MEnu Graphic: Text Equivalents at End of Page The WGBH Campaign: Expanding the Vision
Sustaining Excellence

What has made WGBH preeminent is an unwavering commitment to excellence and quality, a commitment evident at its founding nearly 50 years ago when 'GBH set out to provide an alternative to commercial broadcasting. WGBH has changed a great deal from those early days, when it introduced Julia Child to the kitchens of America from the basement of the Boston Gas building. The roster of programs pioneered and produced by 'GBH offers eloquent testimony to the impact and influence the station has had over the past half century.

Multiplying the Impact
Twice a year, WGBH sends NOVA teacher's guides to 65,000 educators across the US, supplying activities that help them integrate the series into their curriculum. Each teacher uses the guide with an average of 75 students. Impressive impact, when you do the math! (And that's for just one year; most teachers use the lessons over and over. Most also share the guide with at least one other teacher, extending the impact even further.)

NOVA Guides enhance science education for nearly 5 million students every year

But none of this would have been possible without the resources to attract talented and creative people--and here the support of the local community demonstrated both enormous generosity and enlightened self-interest. This partnership gave WGBH a freedom rarely seen in broadcasting to pursue innovative ideas, to take risks, and to set the very highest standards for program content and production.

Applause, Applause!
Hundreds of awards line the shelves at WGBH, from the Parents' Choice Award to the Robert F. Kennedy Journalism Award...even two Oscars! 'GBH productions were honored with more than 100 awards in 1999 alone, including: 13 Emmys, 6 Peabodys,
1 duPont-Columbia Award, Gold Baton.

Image of Emmy statuette

To sustain this commitment into the next century will require a major new investment in people and resources. What is needed is increased funding in the form of endowment and program venture capital, combined with funds to convert to--but more importantly to capitalize upon the potential of--digital broadcasting. In its early years, WGBH raised money by door-to-door solicitations, neighbors calling upon neighbors, and later through its innovative on-air auction and membership drives. While successful, such efforts provide support for ongoing operations but not for long-term research and development or endowment--both so critical to keeping the pipeline filled with programs of the highest quality.

Gifts to WGBH's earlier program venture fund, the Fund for the Eighties, provided the leveraging capital that made possible programs such as Arthur, Frontline, and American Experience. This new campaign will not only speed the development of programs that bring WGBH's hallmark quality to a new generation of viewers and listeners, but it also will enable 'GBH to fulfill its educational mission in ways that the station's founders could scarcely have imagined.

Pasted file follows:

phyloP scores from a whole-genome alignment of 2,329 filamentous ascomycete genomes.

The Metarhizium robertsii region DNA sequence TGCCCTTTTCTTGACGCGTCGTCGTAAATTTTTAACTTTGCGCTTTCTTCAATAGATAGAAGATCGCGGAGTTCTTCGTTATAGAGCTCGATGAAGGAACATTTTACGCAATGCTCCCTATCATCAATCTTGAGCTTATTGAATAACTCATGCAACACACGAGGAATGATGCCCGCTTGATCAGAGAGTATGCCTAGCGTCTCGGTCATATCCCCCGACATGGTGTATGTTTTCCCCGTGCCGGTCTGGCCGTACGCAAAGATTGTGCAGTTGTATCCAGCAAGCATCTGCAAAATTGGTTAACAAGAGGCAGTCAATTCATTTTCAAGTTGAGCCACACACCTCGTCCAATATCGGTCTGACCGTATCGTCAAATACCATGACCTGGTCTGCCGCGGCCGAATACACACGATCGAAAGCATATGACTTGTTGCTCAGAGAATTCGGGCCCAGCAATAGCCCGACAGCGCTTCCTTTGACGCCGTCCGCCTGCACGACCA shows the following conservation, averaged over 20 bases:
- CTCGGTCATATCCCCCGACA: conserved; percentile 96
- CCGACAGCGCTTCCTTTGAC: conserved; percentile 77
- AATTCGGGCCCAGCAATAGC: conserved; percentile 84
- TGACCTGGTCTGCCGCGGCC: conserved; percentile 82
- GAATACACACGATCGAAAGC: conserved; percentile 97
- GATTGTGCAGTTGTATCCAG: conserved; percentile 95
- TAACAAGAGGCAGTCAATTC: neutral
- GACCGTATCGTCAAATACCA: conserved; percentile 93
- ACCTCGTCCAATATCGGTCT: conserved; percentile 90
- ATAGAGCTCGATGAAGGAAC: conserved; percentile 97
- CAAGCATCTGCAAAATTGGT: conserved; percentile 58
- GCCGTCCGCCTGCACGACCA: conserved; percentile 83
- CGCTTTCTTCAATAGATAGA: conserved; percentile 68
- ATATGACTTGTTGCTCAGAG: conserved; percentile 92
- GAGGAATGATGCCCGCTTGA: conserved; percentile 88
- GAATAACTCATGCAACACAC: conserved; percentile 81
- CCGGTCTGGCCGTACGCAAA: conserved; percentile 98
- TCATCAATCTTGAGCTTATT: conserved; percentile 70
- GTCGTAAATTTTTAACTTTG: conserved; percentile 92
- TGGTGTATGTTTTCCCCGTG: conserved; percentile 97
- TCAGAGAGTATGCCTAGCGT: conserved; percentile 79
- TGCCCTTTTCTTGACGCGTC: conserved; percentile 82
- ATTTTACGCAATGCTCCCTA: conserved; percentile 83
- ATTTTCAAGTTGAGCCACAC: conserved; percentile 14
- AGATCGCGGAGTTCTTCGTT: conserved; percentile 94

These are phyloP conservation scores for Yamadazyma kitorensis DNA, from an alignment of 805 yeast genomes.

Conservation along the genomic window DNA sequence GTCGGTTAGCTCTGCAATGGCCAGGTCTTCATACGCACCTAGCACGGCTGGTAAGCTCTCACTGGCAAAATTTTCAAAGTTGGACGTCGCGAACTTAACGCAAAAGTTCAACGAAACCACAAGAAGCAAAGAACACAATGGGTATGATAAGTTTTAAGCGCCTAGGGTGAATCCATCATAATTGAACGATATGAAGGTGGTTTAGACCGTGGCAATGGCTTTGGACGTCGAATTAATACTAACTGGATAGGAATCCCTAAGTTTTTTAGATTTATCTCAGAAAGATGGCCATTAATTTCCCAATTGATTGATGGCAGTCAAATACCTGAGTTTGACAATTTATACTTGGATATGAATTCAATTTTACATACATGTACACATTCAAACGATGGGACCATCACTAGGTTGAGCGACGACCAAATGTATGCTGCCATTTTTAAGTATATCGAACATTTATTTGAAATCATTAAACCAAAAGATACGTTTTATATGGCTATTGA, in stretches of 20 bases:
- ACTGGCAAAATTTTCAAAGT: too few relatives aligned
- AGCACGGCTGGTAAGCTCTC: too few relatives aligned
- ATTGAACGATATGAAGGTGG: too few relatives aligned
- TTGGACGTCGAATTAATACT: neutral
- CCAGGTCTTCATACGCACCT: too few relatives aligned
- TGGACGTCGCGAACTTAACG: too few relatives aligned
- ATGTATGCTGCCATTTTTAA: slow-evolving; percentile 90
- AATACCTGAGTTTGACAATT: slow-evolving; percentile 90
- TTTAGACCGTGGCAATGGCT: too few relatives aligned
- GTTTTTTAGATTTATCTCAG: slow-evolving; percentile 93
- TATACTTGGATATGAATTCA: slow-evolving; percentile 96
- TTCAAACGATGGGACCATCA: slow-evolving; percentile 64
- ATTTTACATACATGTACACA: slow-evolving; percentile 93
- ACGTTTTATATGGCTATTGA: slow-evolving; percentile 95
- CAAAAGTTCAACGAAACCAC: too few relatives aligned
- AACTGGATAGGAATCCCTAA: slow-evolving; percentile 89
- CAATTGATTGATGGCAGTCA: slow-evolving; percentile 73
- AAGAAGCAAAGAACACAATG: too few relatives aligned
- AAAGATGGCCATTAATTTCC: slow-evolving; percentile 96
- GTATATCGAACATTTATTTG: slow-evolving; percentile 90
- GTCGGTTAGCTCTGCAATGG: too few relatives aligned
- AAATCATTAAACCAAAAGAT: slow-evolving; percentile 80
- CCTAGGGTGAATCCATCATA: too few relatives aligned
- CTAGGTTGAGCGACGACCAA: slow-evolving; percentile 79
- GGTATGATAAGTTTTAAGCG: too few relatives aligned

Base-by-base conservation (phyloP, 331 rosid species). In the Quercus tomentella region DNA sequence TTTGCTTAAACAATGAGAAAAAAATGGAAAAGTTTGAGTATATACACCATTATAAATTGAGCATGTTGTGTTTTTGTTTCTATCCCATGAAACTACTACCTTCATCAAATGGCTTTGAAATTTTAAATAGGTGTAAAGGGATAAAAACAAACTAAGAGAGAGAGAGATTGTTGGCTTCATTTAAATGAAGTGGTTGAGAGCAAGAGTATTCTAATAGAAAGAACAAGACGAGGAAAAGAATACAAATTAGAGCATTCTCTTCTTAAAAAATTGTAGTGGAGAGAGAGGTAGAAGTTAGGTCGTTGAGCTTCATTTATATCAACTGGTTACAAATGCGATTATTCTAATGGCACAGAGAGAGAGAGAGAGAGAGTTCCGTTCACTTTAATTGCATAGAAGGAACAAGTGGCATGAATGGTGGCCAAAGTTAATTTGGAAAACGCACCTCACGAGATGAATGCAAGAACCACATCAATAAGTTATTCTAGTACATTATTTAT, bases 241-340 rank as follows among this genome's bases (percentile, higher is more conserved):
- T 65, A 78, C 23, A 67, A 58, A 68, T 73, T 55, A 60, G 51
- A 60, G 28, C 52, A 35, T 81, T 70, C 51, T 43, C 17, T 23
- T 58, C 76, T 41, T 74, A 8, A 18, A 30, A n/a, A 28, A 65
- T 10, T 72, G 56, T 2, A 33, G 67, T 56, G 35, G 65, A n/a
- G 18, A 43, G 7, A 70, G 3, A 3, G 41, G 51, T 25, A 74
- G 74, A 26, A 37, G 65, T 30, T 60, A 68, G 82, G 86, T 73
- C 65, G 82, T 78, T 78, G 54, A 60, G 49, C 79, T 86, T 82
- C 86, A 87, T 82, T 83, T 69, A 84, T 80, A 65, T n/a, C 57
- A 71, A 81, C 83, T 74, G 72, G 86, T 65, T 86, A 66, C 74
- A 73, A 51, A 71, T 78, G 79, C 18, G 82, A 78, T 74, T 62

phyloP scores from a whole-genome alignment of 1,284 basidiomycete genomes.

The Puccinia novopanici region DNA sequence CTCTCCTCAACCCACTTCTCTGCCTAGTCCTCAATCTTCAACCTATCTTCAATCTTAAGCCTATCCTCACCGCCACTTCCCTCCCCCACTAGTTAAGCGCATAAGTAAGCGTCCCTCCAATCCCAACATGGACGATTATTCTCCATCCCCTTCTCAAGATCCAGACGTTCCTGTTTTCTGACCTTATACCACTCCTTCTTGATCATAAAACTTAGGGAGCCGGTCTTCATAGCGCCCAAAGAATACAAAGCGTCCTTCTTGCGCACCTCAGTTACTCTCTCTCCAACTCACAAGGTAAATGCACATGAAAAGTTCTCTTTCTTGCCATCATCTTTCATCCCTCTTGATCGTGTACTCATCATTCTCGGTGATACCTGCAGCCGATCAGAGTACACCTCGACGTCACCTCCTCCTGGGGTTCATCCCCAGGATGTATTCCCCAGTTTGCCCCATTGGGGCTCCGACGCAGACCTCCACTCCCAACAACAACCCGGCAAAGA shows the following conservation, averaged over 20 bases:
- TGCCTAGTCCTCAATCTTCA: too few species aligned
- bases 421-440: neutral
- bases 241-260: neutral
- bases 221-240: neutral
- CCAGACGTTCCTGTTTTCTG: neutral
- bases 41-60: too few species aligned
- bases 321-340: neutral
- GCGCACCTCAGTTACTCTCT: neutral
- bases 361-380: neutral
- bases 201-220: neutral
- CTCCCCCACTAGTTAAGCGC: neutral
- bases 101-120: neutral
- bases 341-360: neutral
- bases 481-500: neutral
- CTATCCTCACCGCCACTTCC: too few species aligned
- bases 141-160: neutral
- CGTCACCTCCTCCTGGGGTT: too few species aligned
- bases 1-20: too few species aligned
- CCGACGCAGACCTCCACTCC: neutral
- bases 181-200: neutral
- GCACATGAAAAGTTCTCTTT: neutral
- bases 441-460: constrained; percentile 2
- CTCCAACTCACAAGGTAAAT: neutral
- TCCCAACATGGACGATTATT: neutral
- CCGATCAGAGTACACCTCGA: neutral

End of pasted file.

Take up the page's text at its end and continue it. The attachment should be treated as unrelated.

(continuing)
Extraordinary Reach
Six times as many people watch PBS each week (95,800,000) as visit a public library (15,800,000)

More than twice as many people watch WGBH each day (1,000,000) as read the daily Boston Globe (466,000)

More than four times as many people watched Frontline's The Farmer's Wife (16,680,000) as read Time magazine each week (4,000,000)

Twice as many people watched WGBH's Sister Wendy's Story of Painting (3,600,000) as attended the Museum of Fine Arts, Gardner Museum, and Worcester Art Museum combined in one year (1,838,000)

Nearly five times as many people watch WGBH's Evening at Pops each week (3,000,000) as see the Boston Pops Orchestra perform live over a summer season (604,000)

"There is no other outlet for programs like The Civil War, Eyes on the Prize, Vietnam: A Television History, and Frontline. And while we have done much good work, our greatest challenges lie before us. Our future lies not in trying to duplicate, nor to oversensationalize, but to innovate, to find ways to attract and keep audiences without succumbing and giving up certain standards. "

Henry Hampton*, Independent filmmaker
Honorary Co-Chair

* deceased November, 1998

About the Campaign | Boston's Own, Boston's Best
Sustaining Excellence | Picture the Future | Campaign Details
Ways of Giving | Where We Are Now | Contact Us

home | site map | search | contact us | pledge/renew | shop
TV | Radio | Web | Learn | Members

© 2000 WGBH

About the Campaign Boston's Own, Boston's Best Picture the Future Campaign Details Ways of Giving Where We Are Now WGBH The WGBH Campaign: Expanding the Vision